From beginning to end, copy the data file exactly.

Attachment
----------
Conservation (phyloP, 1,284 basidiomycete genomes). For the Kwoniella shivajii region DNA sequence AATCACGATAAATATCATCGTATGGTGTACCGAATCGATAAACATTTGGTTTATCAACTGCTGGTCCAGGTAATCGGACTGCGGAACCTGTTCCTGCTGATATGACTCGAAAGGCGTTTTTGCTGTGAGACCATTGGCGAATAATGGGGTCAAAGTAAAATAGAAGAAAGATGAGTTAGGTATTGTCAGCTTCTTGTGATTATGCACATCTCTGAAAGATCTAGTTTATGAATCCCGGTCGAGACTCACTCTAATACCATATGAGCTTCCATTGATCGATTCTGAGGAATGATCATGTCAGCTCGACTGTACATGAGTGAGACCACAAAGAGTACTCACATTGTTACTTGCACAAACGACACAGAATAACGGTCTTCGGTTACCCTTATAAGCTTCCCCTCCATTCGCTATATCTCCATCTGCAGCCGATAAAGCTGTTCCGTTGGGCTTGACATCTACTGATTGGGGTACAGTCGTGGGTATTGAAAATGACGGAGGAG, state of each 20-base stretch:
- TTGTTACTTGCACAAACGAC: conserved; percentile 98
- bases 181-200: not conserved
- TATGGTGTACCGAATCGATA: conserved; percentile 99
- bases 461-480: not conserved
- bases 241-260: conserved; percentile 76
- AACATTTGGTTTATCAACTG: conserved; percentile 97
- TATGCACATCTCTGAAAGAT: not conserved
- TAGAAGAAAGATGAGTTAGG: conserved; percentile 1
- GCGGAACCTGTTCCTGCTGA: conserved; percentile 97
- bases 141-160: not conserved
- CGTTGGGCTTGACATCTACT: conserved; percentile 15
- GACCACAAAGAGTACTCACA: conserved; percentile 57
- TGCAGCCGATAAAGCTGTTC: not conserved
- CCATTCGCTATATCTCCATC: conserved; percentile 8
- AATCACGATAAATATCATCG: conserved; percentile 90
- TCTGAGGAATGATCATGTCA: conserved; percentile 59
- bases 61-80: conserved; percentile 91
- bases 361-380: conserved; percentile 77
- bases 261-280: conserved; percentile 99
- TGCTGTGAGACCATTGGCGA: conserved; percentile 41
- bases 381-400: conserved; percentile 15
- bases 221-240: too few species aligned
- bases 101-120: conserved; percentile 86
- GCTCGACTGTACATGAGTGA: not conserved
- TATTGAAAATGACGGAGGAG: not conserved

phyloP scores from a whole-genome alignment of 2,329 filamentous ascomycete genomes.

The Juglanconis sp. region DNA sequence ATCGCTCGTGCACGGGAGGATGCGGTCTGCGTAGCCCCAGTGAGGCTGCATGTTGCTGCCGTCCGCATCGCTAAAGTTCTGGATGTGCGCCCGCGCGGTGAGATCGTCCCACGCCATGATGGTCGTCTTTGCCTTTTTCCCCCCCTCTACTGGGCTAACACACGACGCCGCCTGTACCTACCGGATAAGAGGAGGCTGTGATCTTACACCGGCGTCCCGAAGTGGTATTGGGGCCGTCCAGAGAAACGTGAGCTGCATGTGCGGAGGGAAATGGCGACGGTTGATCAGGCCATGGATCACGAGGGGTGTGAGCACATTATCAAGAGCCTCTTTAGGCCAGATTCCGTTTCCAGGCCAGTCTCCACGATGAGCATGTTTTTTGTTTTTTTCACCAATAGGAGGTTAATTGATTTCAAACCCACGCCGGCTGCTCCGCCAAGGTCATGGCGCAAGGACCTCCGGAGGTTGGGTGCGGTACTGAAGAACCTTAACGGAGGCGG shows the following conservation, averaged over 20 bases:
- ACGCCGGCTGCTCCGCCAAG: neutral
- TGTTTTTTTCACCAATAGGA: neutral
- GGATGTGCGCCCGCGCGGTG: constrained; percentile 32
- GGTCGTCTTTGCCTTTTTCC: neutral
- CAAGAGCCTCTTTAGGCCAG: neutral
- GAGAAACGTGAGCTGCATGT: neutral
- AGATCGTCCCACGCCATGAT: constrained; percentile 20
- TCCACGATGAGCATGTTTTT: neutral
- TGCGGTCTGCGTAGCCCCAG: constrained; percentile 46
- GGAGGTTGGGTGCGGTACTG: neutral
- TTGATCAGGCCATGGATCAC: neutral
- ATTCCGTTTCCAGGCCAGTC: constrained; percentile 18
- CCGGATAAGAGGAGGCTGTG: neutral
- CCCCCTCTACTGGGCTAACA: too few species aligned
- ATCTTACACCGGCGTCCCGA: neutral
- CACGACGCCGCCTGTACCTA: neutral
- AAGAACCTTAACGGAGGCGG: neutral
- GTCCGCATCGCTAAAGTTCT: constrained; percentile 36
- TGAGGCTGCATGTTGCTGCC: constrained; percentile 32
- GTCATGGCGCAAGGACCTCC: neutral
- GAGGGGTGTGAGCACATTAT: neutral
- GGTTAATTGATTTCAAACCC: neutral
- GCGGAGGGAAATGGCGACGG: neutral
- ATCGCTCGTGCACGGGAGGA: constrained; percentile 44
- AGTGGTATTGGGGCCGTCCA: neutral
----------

Conservation (phyloP, 1,284 basidiomycete genomes). For the Kwoniella shivajii region DNA sequence AATCACGATAAATATCATCGTATGGTGTACCGAATCGATAAACATTTGGTTTATCAACTGCTGGTCCAGGTAATCGGACTGCGGAACCTGTTCCTGCTGATATGACTCGAAAGGCGTTTTTGCTGTGAGACCATTGGCGAATAATGGGGTCAAAGTAAAATAGAAGAAAGATGAGTTAGGTATTGTCAGCTTCTTGTGATTATGCACATCTCTGAAAGATCTAGTTTATGAATCCCGGTCGAGACTCACTCTAATACCATATGAGCTTCCATTGATCGATTCTGAGGAATGATCATGTCAGCTCGACTGTACATGAGTGAGACCACAAAGAGTACTCACATTGTTACTTGCACAAACGACACAGAATAACGGTCTTCGGTTACCCTTATAAGCTTCCCCTCCATTCGCTATATCTCCATCTGCAGCCGATAAAGCTGTTCCGTTGGGCTTGACATCTACTGATTGGGGTACAGTCGTGGGTATTGAAAATGACGGAGGAG, state of each 20-base stretch:
- TTGTTACTTGCACAAACGAC: conserved; percentile 98
- bases 181-200: not conserved
- TATGGTGTACCGAATCGATA: conserved; percentile 99
- bases 461-480: not conserved
- bases 241-260: conserved; percentile 76
- AACATTTGGTTTATCAACTG: conserved; percentile 97
- TATGCACATCTCTGAAAGAT: not conserved
- TAGAAGAAAGATGAGTTAGG: conserved; percentile 1
- GCGGAACCTGTTCCTGCTGA: conserved; percentile 97
- bases 141-160: not conserved
- CGTTGGGCTTGACATCTACT: conserved; percentile 15
- GACCACAAAGAGTACTCACA: conserved; percentile 57
- TGCAGCCGATAAAGCTGTTC: not conserved
- CCATTCGCTATATCTCCATC: conserved; percentile 8
- AATCACGATAAATATCATCG: conserved; percentile 90
- TCTGAGGAATGATCATGTCA: conserved; percentile 59
- bases 61-80: conserved; percentile 91
- bases 361-380: conserved; percentile 77
- bases 261-280: conserved; percentile 99
- TGCTGTGAGACCATTGGCGA: conserved; percentile 41
- bases 381-400: conserved; percentile 15
- bases 221-240: too few species aligned
- bases 101-120: conserved; percentile 86
- GCTCGACTGTACATGAGTGA: not conserved
- TATTGAAAATGACGGAGGAG: not conserved

phyloP scores from a whole-genome alignment of 2,329 filamentous ascomycete genomes.

The Juglanconis sp. region DNA sequence ATCGCTCGTGCACGGGAGGATGCGGTCTGCGTAGCCCCAGTGAGGCTGCATGTTGCTGCCGTCCGCATCGCTAAAGTTCTGGATGTGCGCCCGCGCGGTGAGATCGTCCCACGCCATGATGGTCGTCTTTGCCTTTTTCCCCCCCTCTACTGGGCTAACACACGACGCCGCCTGTACCTACCGGATAAGAGGAGGCTGTGATCTTACACCGGCGTCCCGAAGTGGTATTGGGGCCGTCCAGAGAAACGTGAGCTGCATGTGCGGAGGGAAATGGCGACGGTTGATCAGGCCATGGATCACGAGGGGTGTGAGCACATTATCAAGAGCCTCTTTAGGCCAGATTCCGTTTCCAGGCCAGTCTCCACGATGAGCATGTTTTTTGTTTTTTTCACCAATAGGAGGTTAATTGATTTCAAACCCACGCCGGCTGCTCCGCCAAGGTCATGGCGCAAGGACCTCCGGAGGTTGGGTGCGGTACTGAAGAACCTTAACGGAGGCGG shows the following conservation, averaged over 20 bases:
- ACGCCGGCTGCTCCGCCAAG: neutral
- TGTTTTTTTCACCAATAGGA: neutral
- GGATGTGCGCCCGCGCGGTG: constrained; percentile 32
- GGTCGTCTTTGCCTTTTTCC: neutral
- CAAGAGCCTCTTTAGGCCAG: neutral
- GAGAAACGTGAGCTGCATGT: neutral
- AGATCGTCCCACGCCATGAT: constrained; percentile 20
- TCCACGATGAGCATGTTTTT: neutral
- TGCGGTCTGCGTAGCCCCAG: constrained; percentile 46
- GGAGGTTGGGTGCGGTACTG: neutral
- TTGATCAGGCCATGGATCAC: neutral
- ATTCCGTTTCCAGGCCAGTC: constrained; percentile 18
- CCGGATAAGAGGAGGCTGTG: neutral
- CCCCCTCTACTGGGCTAACA: too few species aligned
- ATCTTACACCGGCGTCCCGA: neutral
- CACGACGCCGCCTGTACCTA: neutral
- AAGAACCTTAACGGAGGCGG: neutral
- GTCCGCATCGCTAAAGTTCT: constrained; percentile 36
- TGAGGCTGCATGTTGCTGCC: constrained; percentile 32
- GTCATGGCGCAAGGACCTCC: neutral
- GAGGGGTGTGAGCACATTAT: neutral
- GGTTAATTGATTTCAAACCC: neutral
- GCGGAGGGAAATGGCGACGG: neutral
- ATCGCTCGTGCACGGGAGGA: constrained; percentile 44
- AGTGGTATTGGGGCCGTCCA: neutral